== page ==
By Vishal Gulati
New Delhi, Oct 26 (IANS) The National Capital Region should brace for more toxic air as biomass burning, one of the major contributors to air pollution in India, may see a rise of 45 per cent by 2050 with the rise in crop production, a latest study said.
The study said 488 metric tonnes of the total crop residue was generated in India in 2017 and about 24 per cent of it was burnt in agricultural fields, mainly in Punjab and Harayna.
This resulted in emissions of air pollutants, including greenhouse gases, which play an important role in changing the atmospheric chemistry — locally, regionally and globally.
The rice straw burning in agricultural fields was considered 80 per cent in Punjab, Himachal Pradesh and Haryana, 50 per cent in Karnataka and 25 per cent in other states.
Researchers of the School of Public Health of the Department of Community Medicine in the Post Graduate Institute of Medical Education and Research in Chandigarh and the Department of Environment Studies in Panjab University in Chandigarh say crop residue can be used for energy production in biomass power plants.
It has the potential of generating 120 TWh (terawatt hours) of electricity, says the study ‘Emissions of air pollutants from primary crop residue burning in India and their mitigation strategies for cleaner emissions’ published in Journal of Cleaner Production this month.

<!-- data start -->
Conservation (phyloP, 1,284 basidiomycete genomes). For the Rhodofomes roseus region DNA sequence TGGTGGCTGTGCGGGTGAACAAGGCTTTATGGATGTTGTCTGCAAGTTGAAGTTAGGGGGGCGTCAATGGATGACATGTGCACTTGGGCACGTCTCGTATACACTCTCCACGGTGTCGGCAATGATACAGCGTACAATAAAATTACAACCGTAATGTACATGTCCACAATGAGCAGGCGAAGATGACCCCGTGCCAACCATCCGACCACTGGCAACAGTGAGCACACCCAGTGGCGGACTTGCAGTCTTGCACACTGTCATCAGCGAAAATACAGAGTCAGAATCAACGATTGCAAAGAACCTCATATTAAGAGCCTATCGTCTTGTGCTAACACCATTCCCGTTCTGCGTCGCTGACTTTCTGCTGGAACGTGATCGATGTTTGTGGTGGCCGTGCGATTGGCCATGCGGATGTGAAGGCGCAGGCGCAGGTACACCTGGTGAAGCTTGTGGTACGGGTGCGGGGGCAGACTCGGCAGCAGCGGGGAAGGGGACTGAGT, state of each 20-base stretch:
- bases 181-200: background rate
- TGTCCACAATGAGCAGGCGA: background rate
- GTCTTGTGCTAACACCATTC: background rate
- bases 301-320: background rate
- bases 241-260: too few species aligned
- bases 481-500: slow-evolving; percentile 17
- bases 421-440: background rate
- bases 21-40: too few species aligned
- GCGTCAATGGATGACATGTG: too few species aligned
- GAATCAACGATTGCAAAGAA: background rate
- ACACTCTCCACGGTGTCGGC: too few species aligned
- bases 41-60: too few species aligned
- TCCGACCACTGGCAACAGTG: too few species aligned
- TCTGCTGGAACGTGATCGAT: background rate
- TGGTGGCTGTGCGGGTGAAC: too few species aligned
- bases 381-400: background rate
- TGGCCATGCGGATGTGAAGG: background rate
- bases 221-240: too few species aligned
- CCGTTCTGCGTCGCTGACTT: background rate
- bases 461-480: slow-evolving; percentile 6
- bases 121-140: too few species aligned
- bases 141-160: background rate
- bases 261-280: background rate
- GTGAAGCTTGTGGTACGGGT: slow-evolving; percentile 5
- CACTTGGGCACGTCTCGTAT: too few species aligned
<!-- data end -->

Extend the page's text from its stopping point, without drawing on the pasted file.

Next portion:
The researchers — Ravindra Khaiwal, Tanbir Singh and Suman Mor — estimate atmospheric emissions of various pollutants from crop residue burning using the Intergovernmental Panel on Climate Change (IPCC) guidelines.
Generally, wheat straw is used as fodder for cattle, but farmers do not prefer to use rice straw for cattle feed and hence it is burned openly in agricultural fields.
Rice straw contains high silica and has low digestibility and nutritive values and may affect the health of livestock.
The sowing window between the harvesting of kharif crops and rabi crops is very short (a few days), hence farmers prefer to burn the crop residue of rice in the fields, say the researchers.
With 2017 as the base year, it was considered that there would be an annual growth of 1.5 per cent per annum for all crops from 2017 to 2030 and after that crop production will decline to 0.9 per cent per annum up to 2050 in India.
The crop production will increase due to increase in cropping intensities and higher yields.
However, there is a potential to decrease crop residue burning emissions by various technological and policy options and that includes biomass energy generation, says the researchers.
In India, around 500 biomass power and co-generation plants have been installed by the Ministry of New and Renewable Energy.
Lead researcher Khaiwal told IANS Punjab is reeling with cancer due to chemicals and pesticides.
“The farmer is therefore the first victim of the pollution caused by biomass burning,” he said.
(Vishal Gulati can be contacted at firstname.lastname@example.org)